Thursday, July 8, 2010

Focus: CARROTS (Daucus Carota)

I am generally a glass half-full kind of person, but I do have some worries that keep me awake at night.  One is the fact that tens of millions of American children (and adults too for that matter)  think that the only kind of carrots are the little stumpy bullets that come in plastic bags, machine shaped and ready for dipping into America's favorite salad companion - ranch dressing. 

We are talking about our children here - those whom we say we value more than anything else.  Our future.  The reason we work and save and don't drive too fast and refrain from swearing even when we would really like to.  So why don't we give them the good stuff?

Like real carrots.  Fresh, whole carrots scrubbed or peeled or cut up in your own kitchen.  Maybe even carrots from the farmers market or a CSA box or your garden.  Grated in a salad or a cake or muffins.   In sticks for dipping or eating plain.  Cooked and pureed in a soup.  Glazed.  Roasted. Blanched and served with parsley and butter.  Chopped and added to beef barley soup.  There is so much more to life than "baby carrots" in a plastic bag.  Shall we let our children in on the secret?  The world is full of wondrous things like real carrots and it is our job to experience and enjoy and be thankful for them - and the people who grow them.

Did you know that carrots originally came from what is now Afghanistan more than three thousand years ago - in colors of red, purple, black yellow and white?  Thank you Afghanistan.  It was only a few hundred years ago - in the 17th century - that the Dutch hybridized the bright orange variety that we know and love today.  Thank you Holland.

Carrots are the second sweetest vegetable after beets - but the average carrot has only 30 calories.  And that carrot contains enough beta-carotene to provide one adult with a full day's supply of Vitamin A. Carrots have have more beta-carotene than any other fruit or vegetable.  The deeper the orange color, the more the beta-carotene.  Older, more mature carrots have even higher levels of beta carotene.  Featherstone Farm's winter share CSA members will enjoy some of the best carrots to be had in Minnesota this fall and winter.  Their flavor is superlative.  I know.  I ate lots of them last winter.  It's the soil.

Most people know that Vitamin A is good for eyesight - especially preserving night vision.  But it also helps maintain healthy, youthful looking skin and lustrous hair.  It promotes healthy tooth enamel and proper bone growth in children.   Carrots are a beauty treatment.  Who knew?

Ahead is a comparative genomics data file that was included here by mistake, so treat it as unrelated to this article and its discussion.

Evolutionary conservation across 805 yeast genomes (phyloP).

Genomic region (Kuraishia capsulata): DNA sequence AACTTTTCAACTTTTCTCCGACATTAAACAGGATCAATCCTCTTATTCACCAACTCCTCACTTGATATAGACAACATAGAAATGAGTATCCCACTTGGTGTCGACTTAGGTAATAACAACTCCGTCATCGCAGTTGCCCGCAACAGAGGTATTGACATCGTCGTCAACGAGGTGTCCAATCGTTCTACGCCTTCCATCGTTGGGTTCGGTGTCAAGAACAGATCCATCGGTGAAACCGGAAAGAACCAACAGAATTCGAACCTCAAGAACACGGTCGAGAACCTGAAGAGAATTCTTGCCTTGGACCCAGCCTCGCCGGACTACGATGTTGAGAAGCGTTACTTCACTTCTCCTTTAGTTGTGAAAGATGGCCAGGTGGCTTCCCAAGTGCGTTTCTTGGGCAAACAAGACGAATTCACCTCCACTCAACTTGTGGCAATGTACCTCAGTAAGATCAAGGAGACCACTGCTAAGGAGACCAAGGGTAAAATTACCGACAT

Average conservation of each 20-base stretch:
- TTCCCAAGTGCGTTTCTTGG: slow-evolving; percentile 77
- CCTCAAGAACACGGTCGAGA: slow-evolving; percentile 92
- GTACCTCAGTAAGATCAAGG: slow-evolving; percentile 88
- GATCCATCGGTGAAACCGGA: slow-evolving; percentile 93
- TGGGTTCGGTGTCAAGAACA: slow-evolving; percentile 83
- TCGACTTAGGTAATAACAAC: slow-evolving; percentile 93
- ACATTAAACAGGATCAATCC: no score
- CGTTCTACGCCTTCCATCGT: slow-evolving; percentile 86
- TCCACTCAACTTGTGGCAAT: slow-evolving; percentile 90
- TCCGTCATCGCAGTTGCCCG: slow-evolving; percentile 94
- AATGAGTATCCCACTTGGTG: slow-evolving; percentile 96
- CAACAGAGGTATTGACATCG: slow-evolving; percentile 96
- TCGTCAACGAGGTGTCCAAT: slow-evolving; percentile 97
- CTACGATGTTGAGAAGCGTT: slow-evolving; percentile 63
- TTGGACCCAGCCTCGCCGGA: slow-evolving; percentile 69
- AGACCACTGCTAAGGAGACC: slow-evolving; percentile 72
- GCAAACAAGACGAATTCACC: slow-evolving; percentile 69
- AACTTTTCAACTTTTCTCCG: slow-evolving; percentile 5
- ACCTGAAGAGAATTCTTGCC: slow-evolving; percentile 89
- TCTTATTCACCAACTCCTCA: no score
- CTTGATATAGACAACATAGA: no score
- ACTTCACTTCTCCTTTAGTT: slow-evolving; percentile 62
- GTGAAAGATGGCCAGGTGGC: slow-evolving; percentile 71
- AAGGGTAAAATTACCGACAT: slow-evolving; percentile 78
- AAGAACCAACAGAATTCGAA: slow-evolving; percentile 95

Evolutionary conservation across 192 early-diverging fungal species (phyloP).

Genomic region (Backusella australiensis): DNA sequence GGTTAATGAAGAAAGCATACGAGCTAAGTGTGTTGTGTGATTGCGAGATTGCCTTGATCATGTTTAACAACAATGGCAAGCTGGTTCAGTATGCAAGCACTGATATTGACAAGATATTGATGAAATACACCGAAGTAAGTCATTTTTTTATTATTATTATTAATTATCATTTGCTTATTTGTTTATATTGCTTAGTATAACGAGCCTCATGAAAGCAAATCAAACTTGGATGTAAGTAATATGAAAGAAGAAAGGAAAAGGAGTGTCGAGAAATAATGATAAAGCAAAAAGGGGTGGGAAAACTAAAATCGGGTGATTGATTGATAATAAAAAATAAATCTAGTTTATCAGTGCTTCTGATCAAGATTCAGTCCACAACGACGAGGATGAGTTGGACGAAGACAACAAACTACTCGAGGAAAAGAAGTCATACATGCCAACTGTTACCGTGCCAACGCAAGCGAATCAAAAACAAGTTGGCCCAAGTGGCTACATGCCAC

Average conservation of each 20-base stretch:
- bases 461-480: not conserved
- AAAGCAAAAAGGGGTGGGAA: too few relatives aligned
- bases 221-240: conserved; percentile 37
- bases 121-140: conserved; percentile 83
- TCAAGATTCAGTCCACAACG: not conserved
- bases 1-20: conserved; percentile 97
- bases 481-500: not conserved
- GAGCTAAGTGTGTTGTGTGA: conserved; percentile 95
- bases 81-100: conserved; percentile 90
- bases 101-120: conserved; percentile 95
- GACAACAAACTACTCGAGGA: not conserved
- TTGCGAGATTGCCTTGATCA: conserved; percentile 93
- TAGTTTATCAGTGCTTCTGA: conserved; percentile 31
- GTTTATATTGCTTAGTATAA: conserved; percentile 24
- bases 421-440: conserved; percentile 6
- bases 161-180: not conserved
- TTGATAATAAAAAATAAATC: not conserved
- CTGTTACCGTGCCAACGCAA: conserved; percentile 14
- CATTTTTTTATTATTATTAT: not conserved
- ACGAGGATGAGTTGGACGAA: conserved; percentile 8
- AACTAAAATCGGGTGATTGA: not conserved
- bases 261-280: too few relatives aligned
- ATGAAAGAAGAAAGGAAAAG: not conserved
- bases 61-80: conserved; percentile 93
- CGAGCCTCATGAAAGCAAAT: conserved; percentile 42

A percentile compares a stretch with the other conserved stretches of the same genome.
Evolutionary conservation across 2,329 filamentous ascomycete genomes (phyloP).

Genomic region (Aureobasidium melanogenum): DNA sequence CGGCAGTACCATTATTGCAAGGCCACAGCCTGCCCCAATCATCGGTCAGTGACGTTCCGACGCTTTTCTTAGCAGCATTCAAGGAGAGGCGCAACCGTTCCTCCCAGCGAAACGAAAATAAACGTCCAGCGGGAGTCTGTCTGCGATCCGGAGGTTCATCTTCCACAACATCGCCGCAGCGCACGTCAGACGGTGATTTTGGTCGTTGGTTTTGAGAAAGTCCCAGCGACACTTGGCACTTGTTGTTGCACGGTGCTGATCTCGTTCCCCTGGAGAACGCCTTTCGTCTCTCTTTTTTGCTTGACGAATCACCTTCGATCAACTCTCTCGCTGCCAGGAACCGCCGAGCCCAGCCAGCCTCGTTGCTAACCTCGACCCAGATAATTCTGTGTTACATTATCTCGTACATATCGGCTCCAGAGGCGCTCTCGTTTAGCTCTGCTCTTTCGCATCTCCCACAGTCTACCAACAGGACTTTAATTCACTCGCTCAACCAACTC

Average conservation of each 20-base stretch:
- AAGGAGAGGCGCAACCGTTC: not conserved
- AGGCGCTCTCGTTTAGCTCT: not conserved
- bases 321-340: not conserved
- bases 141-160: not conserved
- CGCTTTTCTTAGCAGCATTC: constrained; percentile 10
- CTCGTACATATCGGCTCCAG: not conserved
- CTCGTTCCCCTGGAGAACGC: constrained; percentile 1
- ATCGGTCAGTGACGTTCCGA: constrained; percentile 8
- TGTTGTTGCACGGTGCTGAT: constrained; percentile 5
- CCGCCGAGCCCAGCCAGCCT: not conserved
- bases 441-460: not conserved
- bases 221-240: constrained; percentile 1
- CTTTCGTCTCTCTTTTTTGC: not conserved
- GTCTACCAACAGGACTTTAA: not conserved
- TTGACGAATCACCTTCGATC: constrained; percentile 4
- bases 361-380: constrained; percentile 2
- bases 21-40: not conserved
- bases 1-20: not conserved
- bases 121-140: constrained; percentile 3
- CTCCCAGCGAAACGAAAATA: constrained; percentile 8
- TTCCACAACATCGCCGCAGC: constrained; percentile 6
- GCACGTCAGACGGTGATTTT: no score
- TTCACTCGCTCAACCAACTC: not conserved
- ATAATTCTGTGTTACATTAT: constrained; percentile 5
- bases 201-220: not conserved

Carrots are versatile.  They can be boiled, blanched, steamed, braised, sauteed, deep fried, pureed, glazed, baked or roasted.  Or eaten raw.  They can be shredded, diced, julienned, sliced or chopped into chunks.  They can be juiced.  They can be added to soups, salads, stews or desserts and baked goods.
They can be finely chopped along with celery and onion to form mirepoix - a classic French flavor base which is the beginning of many dishes.

Depending on the carrot and the planned use, you may be able to just scrub the carrot and avoid peeling. If you peel, just remove a thin amount of skin to avoid losing too many nutrients.

I hardly buy any vegetables at the grocery store.  If they don't come from my CSA box, the farmers market or our garden then I do without.  But for carrots I make an exception.  Grocery store carrots  are welcome in my vegetable crisper when my other sources run out.   That's how important carrots are in my kitchen. 

Here are grocery store carrots and Featherstone Farm carrots peacefully co-existing in my refrigerator.  I had purchased the grocery store ones before I knew the FFV carrots were on their way.  I am glad they are not fighting.  I think the broccoli laid down the law.

Do not store carrots with their tops on.  Cut off the tops right away and compost them.  Carrots will keep in plastic bags in your refrigerator for several months.  If there is a little dirt on them, just leave it.  They will keep longer and you can just scrub it off later. 


Carrot Cake
2 1/2 cups flour (part or all can be whole wheat pastry flour)
1 1/4 t. baking powder
1 t. baking soda
1 1/4 t. ground cinnamon
1/2 t. ground nutmeg
1/8 t. ground cloves
1/2 t. salt
1 pound carrots, peeled and grated
1 1/2 c. granulated sugar
1/2 c. packed light brown sugar
4 large eggs
1 c. vegetable oil
1/2 c. yogurt or buttermilk
1 c. raisins (golden or dark)
1. c chopped walnuts or pecans

Mix together flour, baking powder, salt, soda and spices.  Set aside in a bowl.  Beat eggs and sugars together, then beat in oil.  Add dry ingredients, grated carrots, yogurt, raisins and nuts and stir well.
Pour into greased 9 x 13 pan.  Bake at 350 degrees about 50 minutes or until a knife or toothpick inserted in the center of the cake comes out clean.  Cool two hours in pan - on a wire rack.
If desired frost with cream cheese frosting.
Cream cheese frosting
Beat together 8 oz. cream cheese and 5 T. unsalted butter - both softened but still cool.  Add 1 T. sour cream or buttermilk and 1/2 t. vanilla.  Then beat in 1 1/4 cups powdered sugar.

Spiced carrot yogurt salad
This has a lovely flavor and aroma.  This salad would be great served with a rice pilaf and grilled chicken or lamb.
1/2 cup currants
1/2 pound carrots, cut into matchsticks (2 cups)
Mix currants and carrots in following dressing.  This will keep in the refrigerator several days if you resist it that long.
2 t. minced garlic
1 T. olive oil or other vegetable oil
2 t. brown sugar
1/2 t. ground cardamom
1/2 t. ground cumin
1 t. minced or grated fresh ginger
salt and pepper to taste
1/4 cup plain yogurt


  1. What a great voice you bring to every subject of food! I love your asides and advice and good-for-you facts about nutrition and health.
    Thank you for making your topics fun.

  2. I laughed out loud at the caption to your crisper picture. Oh, how great your blog is!